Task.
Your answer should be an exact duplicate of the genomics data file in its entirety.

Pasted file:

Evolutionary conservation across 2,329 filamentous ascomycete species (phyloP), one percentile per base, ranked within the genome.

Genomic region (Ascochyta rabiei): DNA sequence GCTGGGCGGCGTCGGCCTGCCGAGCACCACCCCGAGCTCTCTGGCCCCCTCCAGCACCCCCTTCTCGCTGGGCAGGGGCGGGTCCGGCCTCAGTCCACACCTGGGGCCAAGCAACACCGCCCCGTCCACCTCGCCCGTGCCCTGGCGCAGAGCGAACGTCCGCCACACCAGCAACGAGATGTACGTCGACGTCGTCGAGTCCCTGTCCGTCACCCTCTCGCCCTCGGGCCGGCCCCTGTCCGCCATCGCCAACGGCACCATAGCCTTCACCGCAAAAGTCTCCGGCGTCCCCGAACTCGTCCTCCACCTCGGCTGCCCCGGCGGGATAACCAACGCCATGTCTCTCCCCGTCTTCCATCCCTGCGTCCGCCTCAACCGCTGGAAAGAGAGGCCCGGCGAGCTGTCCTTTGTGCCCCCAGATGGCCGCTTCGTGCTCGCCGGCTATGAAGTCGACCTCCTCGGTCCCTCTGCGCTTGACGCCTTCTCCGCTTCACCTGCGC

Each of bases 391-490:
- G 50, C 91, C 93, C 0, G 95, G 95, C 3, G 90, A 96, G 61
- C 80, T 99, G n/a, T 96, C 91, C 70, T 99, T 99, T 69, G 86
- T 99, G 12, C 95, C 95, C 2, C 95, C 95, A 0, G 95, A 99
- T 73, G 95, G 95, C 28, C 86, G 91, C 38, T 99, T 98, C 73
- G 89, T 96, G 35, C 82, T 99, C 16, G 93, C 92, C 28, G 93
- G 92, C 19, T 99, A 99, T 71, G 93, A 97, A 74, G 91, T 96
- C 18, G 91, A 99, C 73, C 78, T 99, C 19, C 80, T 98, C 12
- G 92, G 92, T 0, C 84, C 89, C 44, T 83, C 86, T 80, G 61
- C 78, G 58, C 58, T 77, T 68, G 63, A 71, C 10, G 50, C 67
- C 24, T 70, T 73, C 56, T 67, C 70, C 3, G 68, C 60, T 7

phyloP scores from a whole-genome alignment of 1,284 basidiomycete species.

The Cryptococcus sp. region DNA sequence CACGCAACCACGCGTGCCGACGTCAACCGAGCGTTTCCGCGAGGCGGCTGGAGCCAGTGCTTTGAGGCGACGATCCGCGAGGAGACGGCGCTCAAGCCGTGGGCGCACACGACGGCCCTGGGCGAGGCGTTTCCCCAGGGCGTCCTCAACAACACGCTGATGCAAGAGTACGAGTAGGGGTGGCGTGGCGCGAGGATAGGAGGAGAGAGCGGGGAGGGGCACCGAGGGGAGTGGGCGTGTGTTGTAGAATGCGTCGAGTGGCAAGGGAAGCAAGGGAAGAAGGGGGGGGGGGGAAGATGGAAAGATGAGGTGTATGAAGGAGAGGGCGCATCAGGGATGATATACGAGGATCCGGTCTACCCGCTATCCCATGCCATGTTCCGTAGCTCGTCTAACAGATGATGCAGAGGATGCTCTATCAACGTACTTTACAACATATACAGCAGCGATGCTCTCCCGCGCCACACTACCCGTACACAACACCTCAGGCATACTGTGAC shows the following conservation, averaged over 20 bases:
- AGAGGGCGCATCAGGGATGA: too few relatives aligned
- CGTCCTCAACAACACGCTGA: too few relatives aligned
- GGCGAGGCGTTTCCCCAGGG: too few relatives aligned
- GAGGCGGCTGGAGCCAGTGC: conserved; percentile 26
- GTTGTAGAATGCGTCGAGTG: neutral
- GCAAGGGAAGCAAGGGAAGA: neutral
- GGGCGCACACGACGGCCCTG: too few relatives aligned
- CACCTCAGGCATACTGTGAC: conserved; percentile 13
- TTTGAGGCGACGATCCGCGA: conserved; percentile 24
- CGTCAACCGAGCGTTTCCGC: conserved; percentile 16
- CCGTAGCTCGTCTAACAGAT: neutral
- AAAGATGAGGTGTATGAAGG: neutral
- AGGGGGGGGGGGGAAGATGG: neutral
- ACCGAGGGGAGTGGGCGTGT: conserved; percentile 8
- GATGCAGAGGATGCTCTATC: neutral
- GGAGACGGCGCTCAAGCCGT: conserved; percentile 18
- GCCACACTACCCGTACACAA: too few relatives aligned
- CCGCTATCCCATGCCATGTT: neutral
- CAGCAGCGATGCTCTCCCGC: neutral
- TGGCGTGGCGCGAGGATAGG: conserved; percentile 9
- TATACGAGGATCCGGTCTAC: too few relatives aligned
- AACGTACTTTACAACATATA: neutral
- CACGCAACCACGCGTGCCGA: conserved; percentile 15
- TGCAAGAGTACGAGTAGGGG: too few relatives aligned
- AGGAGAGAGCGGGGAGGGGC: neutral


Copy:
Evolutionary conservation across 2,329 filamentous ascomycete species (phyloP), one percentile per base, ranked within the genome.

Genomic region (Ascochyta rabiei): DNA sequence GCTGGGCGGCGTCGGCCTGCCGAGCACCACCCCGAGCTCTCTGGCCCCCTCCAGCACCCCCTTCTCGCTGGGCAGGGGCGGGTCCGGCCTCAGTCCACACCTGGGGCCAAGCAACACCGCCCCGTCCACCTCGCCCGTGCCCTGGCGCAGAGCGAACGTCCGCCACACCAGCAACGAGATGTACGTCGACGTCGTCGAGTCCCTGTCCGTCACCCTCTCGCCCTCGGGCCGGCCCCTGTCCGCCATCGCCAACGGCACCATAGCCTTCACCGCAAAAGTCTCCGGCGTCCCCGAACTCGTCCTCCACCTCGGCTGCCCCGGCGGGATAACCAACGCCATGTCTCTCCCCGTCTTCCATCCCTGCGTCCGCCTCAACCGCTGGAAAGAGAGGCCCGGCGAGCTGTCCTTTGTGCCCCCAGATGGCCGCTTCGTGCTCGCCGGCTATGAAGTCGACCTCCTCGGTCCCTCTGCGCTTGACGCCTTCTCCGCTTCACCTGCGC

Each of bases 391-490:
- G 50, C 91, C 93, C 0, G 95, G 95, C 3, G 90, A 96, G 61
- C 80, T 99, G n/a, T 96, C 91, C 70, T 99, T 99, T 69, G 86
- T 99, G 12, C 95, C 95, C 2, C 95, C 95, A 0, G 95, A 99
- T 73, G 95, G 95, C 28, C 86, G 91, C 38, T 99, T 98, C 73
- G 89, T 96, G 35, C 82, T 99, C 16, G 93, C 92, C 28, G 93
- G 92, C 19, T 99, A 99, T 71, G 93, A 97, A 74, G 91, T 96
- C 18, G 91, A 99, C 73, C 78, T 99, C 19, C 80, T 98, C 12
- G 92, G 92, T 0, C 84, C 89, C 44, T 83, C 86, T 80, G 61
- C 78, G 58, C 58, T 77, T 68, G 63, A 71, C 10, G 50, C 67
- C 24, T 70, T 73, C 56, T 67, C 70, C 3, G 68, C 60, T 7

phyloP scores from a whole-genome alignment of 1,284 basidiomycete species.

The Cryptococcus sp. region DNA sequence CACGCAACCACGCGTGCCGACGTCAACCGAGCGTTTCCGCGAGGCGGCTGGAGCCAGTGCTTTGAGGCGACGATCCGCGAGGAGACGGCGCTCAAGCCGTGGGCGCACACGACGGCCCTGGGCGAGGCGTTTCCCCAGGGCGTCCTCAACAACACGCTGATGCAAGAGTACGAGTAGGGGTGGCGTGGCGCGAGGATAGGAGGAGAGAGCGGGGAGGGGCACCGAGGGGAGTGGGCGTGTGTTGTAGAATGCGTCGAGTGGCAAGGGAAGCAAGGGAAGAAGGGGGGGGGGGGAAGATGGAAAGATGAGGTGTATGAAGGAGAGGGCGCATCAGGGATGATATACGAGGATCCGGTCTACCCGCTATCCCATGCCATGTTCCGTAGCTCGTCTAACAGATGATGCAGAGGATGCTCTATCAACGTACTTTACAACATATACAGCAGCGATGCTCTCCCGCGCCACACTACCCGTACACAACACCTCAGGCATACTGTGAC shows the following conservation, averaged over 20 bases:
- AGAGGGCGCATCAGGGATGA: too few relatives aligned
- CGTCCTCAACAACACGCTGA: too few relatives aligned
- GGCGAGGCGTTTCCCCAGGG: too few relatives aligned
- GAGGCGGCTGGAGCCAGTGC: conserved; percentile 26
- GTTGTAGAATGCGTCGAGTG: neutral
- GCAAGGGAAGCAAGGGAAGA: neutral
- GGGCGCACACGACGGCCCTG: too few relatives aligned
- CACCTCAGGCATACTGTGAC: conserved; percentile 13
- TTTGAGGCGACGATCCGCGA: conserved; percentile 24
- CGTCAACCGAGCGTTTCCGC: conserved; percentile 16
- CCGTAGCTCGTCTAACAGAT: neutral
- AAAGATGAGGTGTATGAAGG: neutral
- AGGGGGGGGGGGGAAGATGG: neutral
- ACCGAGGGGAGTGGGCGTGT: conserved; percentile 8
- GATGCAGAGGATGCTCTATC: neutral
- GGAGACGGCGCTCAAGCCGT: conserved; percentile 18
- GCCACACTACCCGTACACAA: too few relatives aligned
- CCGCTATCCCATGCCATGTT: neutral
- CAGCAGCGATGCTCTCCCGC: neutral
- TGGCGTGGCGCGAGGATAGG: conserved; percentile 9
- TATACGAGGATCCGGTCTAC: too few relatives aligned
- AACGTACTTTACAACATATA: neutral
- CACGCAACCACGCGTGCCGA: conserved; percentile 15
- TGCAAGAGTACGAGTAGGGG: too few relatives aligned
- AGGAGAGAGCGGGGAGGGGC: neutral